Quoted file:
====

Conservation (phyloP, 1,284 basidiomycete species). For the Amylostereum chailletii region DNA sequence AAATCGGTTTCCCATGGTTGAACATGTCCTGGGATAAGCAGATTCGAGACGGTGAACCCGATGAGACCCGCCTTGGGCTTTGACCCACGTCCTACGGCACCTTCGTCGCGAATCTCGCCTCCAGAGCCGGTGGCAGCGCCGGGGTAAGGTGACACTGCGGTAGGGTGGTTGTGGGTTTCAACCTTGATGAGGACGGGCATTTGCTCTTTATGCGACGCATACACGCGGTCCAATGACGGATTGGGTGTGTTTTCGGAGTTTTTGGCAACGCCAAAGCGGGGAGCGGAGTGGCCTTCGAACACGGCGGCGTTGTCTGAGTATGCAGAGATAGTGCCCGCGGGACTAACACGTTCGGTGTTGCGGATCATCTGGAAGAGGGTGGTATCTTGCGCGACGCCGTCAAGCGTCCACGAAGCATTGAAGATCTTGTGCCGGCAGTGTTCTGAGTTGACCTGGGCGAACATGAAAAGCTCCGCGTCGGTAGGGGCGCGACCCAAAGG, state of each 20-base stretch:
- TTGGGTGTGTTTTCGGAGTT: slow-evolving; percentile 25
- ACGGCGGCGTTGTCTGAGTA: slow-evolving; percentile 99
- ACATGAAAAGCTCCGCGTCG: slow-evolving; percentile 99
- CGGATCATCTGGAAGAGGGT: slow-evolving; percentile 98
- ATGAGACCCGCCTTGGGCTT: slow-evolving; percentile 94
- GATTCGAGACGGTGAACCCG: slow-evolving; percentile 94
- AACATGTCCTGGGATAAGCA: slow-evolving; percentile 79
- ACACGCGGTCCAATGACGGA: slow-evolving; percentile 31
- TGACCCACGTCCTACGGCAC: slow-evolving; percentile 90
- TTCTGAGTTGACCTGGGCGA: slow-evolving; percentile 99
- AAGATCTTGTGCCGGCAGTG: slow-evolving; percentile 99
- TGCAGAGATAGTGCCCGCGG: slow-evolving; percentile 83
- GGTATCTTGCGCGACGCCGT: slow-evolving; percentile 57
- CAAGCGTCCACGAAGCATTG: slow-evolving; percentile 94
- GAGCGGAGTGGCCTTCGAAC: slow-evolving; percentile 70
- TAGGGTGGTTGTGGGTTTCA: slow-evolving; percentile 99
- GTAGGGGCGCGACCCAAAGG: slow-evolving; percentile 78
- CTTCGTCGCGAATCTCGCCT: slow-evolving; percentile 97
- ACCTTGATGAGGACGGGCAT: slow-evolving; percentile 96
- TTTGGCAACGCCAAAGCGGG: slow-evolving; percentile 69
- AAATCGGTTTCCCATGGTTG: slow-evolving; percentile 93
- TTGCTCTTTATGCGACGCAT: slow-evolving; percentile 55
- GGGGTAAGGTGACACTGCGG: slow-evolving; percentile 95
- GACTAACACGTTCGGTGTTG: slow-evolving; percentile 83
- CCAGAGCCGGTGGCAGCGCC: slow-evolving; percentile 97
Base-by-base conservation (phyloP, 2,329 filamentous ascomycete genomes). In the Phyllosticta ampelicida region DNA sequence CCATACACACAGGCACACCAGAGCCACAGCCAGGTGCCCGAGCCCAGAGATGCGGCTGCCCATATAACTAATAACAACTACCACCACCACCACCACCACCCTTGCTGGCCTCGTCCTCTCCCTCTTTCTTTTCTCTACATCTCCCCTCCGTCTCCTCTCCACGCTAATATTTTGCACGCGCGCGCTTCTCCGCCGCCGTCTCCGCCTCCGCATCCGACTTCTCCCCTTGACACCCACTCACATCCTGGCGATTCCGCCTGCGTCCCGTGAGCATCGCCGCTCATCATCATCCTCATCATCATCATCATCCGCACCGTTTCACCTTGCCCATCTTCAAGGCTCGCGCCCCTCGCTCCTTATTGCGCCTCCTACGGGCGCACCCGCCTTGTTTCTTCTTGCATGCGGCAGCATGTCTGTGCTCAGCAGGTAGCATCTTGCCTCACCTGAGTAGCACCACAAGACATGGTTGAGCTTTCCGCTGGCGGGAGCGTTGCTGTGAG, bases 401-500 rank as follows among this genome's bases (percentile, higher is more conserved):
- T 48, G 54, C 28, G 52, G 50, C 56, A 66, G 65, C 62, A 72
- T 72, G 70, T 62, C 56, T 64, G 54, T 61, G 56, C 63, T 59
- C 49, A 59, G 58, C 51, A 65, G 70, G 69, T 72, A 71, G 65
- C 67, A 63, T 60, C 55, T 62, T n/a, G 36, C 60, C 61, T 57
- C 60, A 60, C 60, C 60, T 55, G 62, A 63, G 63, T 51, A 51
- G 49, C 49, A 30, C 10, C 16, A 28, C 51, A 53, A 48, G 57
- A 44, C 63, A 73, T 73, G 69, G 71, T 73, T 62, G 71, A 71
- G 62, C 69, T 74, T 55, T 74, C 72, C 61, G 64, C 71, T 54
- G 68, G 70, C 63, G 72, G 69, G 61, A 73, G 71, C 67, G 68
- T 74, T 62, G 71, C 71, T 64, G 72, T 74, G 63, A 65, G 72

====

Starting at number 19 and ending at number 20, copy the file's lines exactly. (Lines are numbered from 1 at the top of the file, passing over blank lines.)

- CTTCGTCGCGAATCTCGCCT: slow-evolving; percentile 97
- ACCTTGATGAGGACGGGCAT: slow-evolving; percentile 96